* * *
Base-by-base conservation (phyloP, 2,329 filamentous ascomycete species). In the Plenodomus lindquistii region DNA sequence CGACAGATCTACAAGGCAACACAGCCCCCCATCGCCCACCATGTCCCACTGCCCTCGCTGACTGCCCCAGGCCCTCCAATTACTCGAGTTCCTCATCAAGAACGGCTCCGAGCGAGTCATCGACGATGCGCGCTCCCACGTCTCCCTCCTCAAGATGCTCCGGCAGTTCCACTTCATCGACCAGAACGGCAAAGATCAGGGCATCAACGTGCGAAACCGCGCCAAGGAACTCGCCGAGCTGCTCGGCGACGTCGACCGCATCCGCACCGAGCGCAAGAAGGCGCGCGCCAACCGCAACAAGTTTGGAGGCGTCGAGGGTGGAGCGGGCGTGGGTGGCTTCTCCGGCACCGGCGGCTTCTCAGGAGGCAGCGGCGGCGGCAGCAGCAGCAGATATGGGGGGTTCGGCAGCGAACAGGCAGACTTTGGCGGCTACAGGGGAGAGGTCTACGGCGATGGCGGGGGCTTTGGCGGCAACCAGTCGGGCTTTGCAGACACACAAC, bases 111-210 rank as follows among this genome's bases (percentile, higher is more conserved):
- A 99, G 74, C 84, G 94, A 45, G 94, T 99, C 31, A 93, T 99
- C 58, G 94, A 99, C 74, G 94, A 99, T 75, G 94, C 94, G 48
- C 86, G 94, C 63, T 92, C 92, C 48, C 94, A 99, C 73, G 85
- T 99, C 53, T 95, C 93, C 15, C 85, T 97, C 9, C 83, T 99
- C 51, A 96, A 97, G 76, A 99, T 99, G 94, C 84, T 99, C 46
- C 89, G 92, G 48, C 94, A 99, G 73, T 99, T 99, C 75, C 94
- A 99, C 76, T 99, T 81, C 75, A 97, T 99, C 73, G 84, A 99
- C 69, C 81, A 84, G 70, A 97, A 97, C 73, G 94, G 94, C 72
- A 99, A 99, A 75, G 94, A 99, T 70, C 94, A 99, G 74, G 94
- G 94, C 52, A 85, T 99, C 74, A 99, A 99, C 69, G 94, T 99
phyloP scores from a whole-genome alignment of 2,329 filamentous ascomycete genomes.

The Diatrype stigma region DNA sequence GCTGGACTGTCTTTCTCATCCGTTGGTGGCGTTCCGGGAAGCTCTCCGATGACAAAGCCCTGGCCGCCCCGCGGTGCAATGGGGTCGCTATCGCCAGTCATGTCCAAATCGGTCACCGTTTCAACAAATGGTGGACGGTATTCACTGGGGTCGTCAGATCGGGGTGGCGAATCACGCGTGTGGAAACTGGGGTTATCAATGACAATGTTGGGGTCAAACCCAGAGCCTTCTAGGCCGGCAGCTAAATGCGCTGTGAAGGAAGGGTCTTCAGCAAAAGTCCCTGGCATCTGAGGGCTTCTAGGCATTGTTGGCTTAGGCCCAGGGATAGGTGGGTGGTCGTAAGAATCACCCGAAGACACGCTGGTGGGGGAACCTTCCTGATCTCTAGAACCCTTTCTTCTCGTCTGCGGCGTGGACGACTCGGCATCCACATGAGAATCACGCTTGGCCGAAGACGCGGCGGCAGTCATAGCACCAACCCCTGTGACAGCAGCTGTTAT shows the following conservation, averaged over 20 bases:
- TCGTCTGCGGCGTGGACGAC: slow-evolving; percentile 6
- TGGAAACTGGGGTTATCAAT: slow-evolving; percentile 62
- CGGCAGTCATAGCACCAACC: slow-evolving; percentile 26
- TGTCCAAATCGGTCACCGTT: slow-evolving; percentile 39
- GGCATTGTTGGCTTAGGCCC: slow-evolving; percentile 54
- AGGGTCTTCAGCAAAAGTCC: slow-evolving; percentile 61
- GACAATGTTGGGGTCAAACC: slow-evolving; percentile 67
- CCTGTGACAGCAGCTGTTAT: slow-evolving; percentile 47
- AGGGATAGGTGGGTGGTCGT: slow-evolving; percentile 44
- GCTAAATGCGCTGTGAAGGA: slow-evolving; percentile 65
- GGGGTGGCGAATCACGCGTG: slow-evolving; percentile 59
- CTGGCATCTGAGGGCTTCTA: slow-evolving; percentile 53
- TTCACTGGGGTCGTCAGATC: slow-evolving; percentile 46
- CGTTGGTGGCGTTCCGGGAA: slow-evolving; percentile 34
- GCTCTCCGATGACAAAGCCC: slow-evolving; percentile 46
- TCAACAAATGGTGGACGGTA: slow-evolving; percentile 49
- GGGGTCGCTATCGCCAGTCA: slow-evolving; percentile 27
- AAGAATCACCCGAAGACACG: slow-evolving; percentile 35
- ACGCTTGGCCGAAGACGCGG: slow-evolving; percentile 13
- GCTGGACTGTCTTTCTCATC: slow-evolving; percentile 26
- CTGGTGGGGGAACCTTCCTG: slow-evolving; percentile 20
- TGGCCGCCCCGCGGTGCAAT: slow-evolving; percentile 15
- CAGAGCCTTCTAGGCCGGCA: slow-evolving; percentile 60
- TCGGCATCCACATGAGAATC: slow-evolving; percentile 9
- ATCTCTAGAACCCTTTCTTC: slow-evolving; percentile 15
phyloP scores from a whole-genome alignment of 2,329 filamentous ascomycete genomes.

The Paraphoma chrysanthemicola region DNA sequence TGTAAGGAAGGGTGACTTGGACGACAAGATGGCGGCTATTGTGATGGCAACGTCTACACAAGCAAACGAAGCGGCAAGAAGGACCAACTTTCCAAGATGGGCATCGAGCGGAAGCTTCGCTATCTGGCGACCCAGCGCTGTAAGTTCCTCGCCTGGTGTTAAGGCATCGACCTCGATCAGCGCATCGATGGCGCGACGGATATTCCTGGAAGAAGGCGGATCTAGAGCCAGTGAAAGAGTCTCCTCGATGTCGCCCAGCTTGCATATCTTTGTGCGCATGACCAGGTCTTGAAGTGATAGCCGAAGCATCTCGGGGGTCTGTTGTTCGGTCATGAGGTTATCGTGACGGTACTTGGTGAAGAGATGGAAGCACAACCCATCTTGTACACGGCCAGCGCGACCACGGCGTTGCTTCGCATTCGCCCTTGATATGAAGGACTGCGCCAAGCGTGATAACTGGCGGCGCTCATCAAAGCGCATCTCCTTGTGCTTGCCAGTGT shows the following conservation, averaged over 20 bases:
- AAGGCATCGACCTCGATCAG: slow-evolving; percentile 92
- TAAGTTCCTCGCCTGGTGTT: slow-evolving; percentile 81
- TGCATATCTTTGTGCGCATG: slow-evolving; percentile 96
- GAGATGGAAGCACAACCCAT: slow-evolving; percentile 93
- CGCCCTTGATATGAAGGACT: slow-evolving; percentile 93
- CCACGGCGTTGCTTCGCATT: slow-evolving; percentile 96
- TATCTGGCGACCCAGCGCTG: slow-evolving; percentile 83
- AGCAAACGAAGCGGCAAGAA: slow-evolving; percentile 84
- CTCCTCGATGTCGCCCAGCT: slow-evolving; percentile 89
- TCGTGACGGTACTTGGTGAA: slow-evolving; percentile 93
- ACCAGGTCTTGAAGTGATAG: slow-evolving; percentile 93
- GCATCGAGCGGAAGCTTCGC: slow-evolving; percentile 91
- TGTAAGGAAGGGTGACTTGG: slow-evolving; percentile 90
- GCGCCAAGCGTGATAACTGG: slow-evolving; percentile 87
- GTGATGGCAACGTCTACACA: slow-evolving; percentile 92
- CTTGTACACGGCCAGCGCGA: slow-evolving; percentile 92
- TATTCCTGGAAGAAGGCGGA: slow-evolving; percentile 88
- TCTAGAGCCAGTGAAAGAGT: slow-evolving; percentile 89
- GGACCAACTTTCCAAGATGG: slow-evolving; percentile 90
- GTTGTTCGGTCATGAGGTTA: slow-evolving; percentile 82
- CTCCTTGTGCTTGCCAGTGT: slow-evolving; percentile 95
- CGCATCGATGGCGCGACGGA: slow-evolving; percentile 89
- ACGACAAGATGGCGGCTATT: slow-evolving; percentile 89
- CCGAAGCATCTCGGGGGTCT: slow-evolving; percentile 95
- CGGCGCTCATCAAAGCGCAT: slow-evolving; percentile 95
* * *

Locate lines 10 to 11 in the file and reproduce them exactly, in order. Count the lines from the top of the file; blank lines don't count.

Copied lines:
- A 99, A 99, A 75, G 94, A 99, T 70, C 94, A 99, G 74, G 94
- G 94, C 52, A 85, T 99, C 74, A 99, A 99, C 69, G 94, T 99